The Year of Hibernation
The Year of Hibernation is a quiet killer. It’s 22-year-old creator, a former Boise State undergrad named Trevor Powers, meant for it to be a method of purging his less-than-happy memories and extreme anxiety—”I sometimes feel like I’m literally being eaten up inside,”a press release quotes—but with every slow climb and searing surge, it rips a heartstring out of your chest too.
Powers is operating within a neurotic, distressed head space and armed with a talent for piecing words into intimate narratives. If you swapped out Omaha for Boise and the year 2000 with 2011, you could argue his Youth Lagoon alias has the markings of Bright Eyes for the Laptop-Pop Generation: those used to an era where a kid holed up in a dorm room can post a song on his Bandcamp page in May, incite widespread applause among critics within the week, and ink a record deal by July. Or an era where clean guitar lines and drum kits are ditched in favor of distorted synths, torched organs and looping devices that converge at a point between Mount Eerie’s discreetly melodic nether regions and Cocteau Twin’s reverbed dream state.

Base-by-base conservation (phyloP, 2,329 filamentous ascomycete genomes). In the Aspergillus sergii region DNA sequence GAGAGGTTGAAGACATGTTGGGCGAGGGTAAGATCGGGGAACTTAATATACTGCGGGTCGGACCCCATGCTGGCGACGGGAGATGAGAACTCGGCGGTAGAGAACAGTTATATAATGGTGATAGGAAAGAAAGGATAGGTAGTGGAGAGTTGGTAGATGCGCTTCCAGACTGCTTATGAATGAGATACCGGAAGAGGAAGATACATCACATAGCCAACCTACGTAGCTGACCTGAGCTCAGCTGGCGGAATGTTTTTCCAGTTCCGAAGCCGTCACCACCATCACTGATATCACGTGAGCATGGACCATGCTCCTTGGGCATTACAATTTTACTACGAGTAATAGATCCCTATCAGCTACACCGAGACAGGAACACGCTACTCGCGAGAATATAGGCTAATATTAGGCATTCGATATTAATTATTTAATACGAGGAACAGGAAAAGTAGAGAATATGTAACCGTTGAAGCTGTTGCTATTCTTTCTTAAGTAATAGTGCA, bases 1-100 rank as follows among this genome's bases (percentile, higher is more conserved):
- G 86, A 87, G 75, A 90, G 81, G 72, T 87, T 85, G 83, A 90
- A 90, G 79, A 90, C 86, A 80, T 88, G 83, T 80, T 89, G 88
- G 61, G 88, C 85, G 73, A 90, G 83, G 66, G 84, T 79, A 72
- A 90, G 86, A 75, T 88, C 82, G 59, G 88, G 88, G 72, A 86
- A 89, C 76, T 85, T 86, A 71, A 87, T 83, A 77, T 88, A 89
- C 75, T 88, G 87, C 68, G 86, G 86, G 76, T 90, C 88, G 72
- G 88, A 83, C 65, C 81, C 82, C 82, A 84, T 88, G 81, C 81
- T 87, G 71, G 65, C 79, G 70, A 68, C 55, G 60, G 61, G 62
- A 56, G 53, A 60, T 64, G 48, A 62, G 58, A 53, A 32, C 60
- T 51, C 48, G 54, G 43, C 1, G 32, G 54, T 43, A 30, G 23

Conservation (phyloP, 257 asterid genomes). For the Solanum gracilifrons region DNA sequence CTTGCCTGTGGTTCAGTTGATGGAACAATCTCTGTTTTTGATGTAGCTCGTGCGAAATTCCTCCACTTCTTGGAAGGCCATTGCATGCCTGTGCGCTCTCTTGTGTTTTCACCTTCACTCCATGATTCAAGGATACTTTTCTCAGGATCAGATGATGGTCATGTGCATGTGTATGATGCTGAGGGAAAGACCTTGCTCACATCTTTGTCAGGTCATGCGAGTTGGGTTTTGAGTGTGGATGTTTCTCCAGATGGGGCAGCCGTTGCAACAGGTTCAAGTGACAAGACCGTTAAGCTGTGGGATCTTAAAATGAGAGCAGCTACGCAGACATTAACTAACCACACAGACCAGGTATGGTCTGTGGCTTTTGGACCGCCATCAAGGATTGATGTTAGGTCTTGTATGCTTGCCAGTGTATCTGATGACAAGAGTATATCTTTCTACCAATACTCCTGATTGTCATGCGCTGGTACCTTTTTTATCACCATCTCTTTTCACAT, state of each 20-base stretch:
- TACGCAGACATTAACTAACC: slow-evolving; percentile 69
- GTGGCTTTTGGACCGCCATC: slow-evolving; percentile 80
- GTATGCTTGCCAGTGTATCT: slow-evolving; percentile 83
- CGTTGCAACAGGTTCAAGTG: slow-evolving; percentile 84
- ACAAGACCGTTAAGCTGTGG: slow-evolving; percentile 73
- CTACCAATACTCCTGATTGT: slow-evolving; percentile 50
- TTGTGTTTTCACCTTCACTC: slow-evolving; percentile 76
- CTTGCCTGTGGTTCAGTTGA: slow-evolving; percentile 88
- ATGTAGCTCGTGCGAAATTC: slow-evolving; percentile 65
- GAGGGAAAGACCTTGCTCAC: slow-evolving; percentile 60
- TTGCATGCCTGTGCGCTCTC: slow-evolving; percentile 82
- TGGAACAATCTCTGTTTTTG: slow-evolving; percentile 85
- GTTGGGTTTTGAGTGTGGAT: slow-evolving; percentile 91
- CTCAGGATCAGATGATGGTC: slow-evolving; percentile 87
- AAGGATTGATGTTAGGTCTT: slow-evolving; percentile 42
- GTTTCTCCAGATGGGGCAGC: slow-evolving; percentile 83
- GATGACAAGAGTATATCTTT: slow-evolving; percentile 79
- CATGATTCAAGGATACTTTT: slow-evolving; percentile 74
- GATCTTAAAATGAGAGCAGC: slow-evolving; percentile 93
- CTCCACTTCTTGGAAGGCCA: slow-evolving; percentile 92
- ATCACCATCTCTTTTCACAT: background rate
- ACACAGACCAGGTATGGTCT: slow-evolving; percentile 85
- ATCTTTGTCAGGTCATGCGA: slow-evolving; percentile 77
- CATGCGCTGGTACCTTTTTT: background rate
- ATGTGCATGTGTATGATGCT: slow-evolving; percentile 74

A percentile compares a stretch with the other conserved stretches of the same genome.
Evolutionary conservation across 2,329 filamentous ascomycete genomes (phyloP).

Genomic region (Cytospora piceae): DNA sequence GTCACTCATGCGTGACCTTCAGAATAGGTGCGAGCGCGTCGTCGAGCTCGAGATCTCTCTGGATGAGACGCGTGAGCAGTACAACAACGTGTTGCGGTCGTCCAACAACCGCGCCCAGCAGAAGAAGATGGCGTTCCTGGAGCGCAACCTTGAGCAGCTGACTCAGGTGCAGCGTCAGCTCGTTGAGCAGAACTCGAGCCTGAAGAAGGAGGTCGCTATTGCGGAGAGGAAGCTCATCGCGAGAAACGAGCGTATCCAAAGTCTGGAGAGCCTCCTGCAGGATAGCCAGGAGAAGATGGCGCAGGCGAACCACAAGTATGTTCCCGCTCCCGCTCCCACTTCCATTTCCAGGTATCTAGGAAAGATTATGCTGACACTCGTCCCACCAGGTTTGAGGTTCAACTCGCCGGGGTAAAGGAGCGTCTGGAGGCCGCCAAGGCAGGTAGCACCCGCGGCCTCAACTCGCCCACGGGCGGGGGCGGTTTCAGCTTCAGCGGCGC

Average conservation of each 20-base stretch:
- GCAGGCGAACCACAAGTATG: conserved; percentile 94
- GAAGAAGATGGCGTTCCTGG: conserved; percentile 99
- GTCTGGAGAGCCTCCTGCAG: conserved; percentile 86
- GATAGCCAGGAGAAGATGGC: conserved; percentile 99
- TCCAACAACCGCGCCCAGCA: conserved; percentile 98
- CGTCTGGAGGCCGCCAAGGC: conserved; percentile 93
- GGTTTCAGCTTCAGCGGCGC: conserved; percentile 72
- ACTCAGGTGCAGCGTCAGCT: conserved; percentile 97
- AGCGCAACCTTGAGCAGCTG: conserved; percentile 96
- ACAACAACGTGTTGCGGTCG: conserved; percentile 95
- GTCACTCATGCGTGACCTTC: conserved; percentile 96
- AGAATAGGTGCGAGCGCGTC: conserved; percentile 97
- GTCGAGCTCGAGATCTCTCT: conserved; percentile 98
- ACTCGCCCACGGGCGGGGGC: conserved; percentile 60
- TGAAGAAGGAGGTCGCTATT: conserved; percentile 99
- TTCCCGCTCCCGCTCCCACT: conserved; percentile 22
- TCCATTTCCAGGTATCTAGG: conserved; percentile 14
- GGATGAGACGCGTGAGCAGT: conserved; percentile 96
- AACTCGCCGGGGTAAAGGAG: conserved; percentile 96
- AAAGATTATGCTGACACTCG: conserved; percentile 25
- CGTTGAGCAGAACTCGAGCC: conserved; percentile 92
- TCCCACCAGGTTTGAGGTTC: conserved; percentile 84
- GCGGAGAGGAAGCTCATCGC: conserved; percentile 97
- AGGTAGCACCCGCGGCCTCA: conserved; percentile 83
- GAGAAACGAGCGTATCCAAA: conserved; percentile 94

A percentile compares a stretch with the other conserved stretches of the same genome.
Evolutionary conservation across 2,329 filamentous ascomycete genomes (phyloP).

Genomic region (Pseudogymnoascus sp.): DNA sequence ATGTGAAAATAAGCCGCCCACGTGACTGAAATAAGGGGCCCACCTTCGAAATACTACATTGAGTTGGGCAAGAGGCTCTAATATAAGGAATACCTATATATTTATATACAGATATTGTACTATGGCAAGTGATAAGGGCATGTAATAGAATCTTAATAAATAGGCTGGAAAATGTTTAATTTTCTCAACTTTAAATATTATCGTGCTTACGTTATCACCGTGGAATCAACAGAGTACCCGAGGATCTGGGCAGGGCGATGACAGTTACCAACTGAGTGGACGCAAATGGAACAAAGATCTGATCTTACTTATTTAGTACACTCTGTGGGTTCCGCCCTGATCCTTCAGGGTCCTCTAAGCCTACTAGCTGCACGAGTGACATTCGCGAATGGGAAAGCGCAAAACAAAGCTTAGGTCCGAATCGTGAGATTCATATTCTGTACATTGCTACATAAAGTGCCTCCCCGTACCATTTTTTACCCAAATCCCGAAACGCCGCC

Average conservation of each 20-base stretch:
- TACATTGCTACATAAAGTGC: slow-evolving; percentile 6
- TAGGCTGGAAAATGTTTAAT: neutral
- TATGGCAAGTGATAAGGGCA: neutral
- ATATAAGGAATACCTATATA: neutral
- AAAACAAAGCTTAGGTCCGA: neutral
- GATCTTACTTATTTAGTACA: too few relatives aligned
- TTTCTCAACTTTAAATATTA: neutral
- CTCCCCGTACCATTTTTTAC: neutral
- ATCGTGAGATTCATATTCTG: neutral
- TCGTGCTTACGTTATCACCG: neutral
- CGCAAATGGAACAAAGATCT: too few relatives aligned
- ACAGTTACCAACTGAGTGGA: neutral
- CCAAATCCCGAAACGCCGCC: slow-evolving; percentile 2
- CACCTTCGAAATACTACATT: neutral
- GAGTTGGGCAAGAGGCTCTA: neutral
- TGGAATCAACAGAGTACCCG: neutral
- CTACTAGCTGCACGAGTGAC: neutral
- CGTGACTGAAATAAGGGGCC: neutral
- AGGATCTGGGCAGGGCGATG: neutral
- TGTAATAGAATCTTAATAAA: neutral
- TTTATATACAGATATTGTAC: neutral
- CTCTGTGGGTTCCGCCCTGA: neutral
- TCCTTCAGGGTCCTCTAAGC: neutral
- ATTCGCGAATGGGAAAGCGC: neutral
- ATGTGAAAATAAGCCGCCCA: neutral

Power’s vocals are consistently obscured, thanks to a thick blanket of fuzz layered on top: that’s how they sound in his head, he told John Norris in an interview. Throughout the bulk of the album, even on the illuminating, mountain-reaching swells of “Montana”and “July,”the volume and clarity of his voice stays put—the sound of being small in an infinitely big world. But even with only being able to decipher every other word, there’s a sense he’s neither surrendering nor wallowing. In fact, there was a last-minute change to the album art when he opted to make a rainbow-plastered photo from a family vacation to Hawaii the record cover. It was a trip that signaled reconnecting with an ex-girlfriend and brighter days ahead. Power’s so-called year of hibernation may be over, but Youth Lagoon’s career has just begun.